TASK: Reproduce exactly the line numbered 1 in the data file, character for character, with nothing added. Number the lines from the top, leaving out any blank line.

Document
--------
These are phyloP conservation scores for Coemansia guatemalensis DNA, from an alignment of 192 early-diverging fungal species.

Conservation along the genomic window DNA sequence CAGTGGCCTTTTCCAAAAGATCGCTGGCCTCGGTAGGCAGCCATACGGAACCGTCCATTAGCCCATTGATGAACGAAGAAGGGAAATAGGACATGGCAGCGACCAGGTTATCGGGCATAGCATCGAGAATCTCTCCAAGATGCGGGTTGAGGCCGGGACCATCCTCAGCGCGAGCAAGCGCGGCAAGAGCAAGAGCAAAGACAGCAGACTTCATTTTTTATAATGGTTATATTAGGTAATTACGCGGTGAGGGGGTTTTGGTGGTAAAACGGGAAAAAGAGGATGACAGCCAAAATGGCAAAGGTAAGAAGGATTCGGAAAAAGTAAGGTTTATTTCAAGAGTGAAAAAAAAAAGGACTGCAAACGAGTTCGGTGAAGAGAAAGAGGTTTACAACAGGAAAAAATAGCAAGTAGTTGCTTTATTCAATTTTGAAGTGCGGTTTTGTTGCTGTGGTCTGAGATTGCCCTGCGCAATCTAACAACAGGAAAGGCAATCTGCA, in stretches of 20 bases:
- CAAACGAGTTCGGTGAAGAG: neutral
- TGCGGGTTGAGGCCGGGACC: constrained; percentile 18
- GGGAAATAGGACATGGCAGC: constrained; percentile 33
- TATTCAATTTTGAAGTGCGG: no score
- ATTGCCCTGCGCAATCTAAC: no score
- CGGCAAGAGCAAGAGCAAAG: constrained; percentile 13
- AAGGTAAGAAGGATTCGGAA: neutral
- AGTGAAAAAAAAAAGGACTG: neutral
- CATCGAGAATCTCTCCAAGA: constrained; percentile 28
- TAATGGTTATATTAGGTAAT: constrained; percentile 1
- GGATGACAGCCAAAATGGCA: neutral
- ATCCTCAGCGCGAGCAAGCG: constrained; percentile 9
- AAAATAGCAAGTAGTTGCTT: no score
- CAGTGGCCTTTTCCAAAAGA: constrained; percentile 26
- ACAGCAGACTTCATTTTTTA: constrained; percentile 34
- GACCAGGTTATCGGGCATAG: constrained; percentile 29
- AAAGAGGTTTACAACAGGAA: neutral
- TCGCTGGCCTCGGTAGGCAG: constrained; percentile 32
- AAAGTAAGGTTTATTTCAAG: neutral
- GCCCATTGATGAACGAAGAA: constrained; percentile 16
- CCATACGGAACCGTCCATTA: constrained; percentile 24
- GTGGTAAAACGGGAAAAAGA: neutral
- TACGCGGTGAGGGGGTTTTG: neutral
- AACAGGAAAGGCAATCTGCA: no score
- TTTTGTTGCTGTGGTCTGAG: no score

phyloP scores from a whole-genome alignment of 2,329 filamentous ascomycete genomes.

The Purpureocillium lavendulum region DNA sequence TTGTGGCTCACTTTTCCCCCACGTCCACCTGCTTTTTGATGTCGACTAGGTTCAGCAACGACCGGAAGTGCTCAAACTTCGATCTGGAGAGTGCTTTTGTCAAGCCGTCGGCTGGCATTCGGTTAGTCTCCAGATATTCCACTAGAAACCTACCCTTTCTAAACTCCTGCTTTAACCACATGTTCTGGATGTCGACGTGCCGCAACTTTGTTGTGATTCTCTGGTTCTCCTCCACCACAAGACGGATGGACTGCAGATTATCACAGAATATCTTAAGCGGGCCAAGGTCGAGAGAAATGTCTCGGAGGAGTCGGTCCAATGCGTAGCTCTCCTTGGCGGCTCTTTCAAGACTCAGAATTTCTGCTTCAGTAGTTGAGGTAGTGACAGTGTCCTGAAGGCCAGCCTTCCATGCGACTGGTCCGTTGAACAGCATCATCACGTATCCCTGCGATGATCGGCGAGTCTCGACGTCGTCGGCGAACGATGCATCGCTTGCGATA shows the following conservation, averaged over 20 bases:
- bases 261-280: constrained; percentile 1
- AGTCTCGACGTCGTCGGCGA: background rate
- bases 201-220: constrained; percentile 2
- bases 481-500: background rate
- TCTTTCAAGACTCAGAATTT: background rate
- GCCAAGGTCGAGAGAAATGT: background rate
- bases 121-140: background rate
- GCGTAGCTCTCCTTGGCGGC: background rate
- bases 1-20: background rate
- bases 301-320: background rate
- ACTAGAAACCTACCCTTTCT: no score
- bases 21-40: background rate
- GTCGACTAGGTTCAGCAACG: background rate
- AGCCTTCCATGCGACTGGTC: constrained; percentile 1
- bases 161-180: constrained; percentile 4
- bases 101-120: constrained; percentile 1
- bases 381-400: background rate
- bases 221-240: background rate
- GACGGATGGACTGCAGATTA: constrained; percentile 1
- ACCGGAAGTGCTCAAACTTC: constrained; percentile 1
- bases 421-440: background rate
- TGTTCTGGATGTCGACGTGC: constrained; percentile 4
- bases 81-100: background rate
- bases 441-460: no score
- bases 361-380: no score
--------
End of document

These are phyloP conservation scores for Coemansia guatemalensis DNA, from an alignment of 192 early-diverging fungal species.